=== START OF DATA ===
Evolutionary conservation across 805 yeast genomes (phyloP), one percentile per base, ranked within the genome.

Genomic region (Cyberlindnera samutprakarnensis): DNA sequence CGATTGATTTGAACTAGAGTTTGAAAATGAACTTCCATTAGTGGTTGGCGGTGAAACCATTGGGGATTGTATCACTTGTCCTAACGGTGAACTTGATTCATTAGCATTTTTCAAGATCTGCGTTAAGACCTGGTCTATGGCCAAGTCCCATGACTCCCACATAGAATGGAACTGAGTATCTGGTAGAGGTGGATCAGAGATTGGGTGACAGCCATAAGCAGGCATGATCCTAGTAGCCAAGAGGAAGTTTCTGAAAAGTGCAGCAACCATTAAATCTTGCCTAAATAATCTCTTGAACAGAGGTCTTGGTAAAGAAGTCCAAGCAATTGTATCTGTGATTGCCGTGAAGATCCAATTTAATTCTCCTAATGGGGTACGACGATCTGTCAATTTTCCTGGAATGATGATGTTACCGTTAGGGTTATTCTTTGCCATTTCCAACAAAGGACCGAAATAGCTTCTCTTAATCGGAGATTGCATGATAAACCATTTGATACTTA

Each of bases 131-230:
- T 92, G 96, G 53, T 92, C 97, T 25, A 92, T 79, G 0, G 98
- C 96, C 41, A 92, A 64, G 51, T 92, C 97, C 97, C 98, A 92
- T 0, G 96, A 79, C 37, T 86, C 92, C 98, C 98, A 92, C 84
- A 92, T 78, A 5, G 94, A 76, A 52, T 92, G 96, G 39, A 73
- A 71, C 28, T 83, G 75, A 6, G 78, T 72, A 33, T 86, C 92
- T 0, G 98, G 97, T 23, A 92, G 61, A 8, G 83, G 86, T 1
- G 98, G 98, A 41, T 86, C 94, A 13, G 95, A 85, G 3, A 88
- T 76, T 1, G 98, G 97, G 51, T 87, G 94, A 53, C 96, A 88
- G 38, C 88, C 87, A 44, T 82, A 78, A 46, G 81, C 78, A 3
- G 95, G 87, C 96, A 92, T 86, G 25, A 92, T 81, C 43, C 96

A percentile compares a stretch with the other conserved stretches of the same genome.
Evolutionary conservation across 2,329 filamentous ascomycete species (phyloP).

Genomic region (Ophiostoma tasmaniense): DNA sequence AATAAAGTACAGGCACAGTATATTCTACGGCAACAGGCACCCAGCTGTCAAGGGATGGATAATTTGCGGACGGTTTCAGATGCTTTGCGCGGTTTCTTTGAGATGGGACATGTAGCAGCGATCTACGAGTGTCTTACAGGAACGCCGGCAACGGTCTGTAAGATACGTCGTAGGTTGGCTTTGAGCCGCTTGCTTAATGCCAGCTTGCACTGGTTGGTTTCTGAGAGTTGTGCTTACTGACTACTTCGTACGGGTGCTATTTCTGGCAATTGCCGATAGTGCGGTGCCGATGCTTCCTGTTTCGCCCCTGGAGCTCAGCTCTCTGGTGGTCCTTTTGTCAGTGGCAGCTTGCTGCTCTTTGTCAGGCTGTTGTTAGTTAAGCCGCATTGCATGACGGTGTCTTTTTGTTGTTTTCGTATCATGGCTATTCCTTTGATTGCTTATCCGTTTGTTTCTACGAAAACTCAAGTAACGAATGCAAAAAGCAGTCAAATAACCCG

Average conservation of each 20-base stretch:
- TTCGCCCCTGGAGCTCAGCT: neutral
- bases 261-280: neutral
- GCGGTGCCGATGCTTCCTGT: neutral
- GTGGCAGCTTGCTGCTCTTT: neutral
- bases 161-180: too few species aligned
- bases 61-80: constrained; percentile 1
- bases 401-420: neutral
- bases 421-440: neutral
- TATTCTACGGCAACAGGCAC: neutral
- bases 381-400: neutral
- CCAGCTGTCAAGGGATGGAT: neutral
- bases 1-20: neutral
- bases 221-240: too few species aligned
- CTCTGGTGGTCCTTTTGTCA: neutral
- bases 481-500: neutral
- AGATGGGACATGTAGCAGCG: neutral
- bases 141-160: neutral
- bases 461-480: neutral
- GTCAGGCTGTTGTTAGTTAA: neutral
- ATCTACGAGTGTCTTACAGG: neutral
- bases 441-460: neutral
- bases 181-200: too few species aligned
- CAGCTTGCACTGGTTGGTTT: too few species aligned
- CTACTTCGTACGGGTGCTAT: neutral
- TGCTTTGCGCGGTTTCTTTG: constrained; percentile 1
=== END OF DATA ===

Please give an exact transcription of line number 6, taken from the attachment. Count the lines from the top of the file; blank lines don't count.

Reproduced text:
- T 0, G 96, A 79, C 37, T 86, C 92, C 98, C 98, A 92, C 84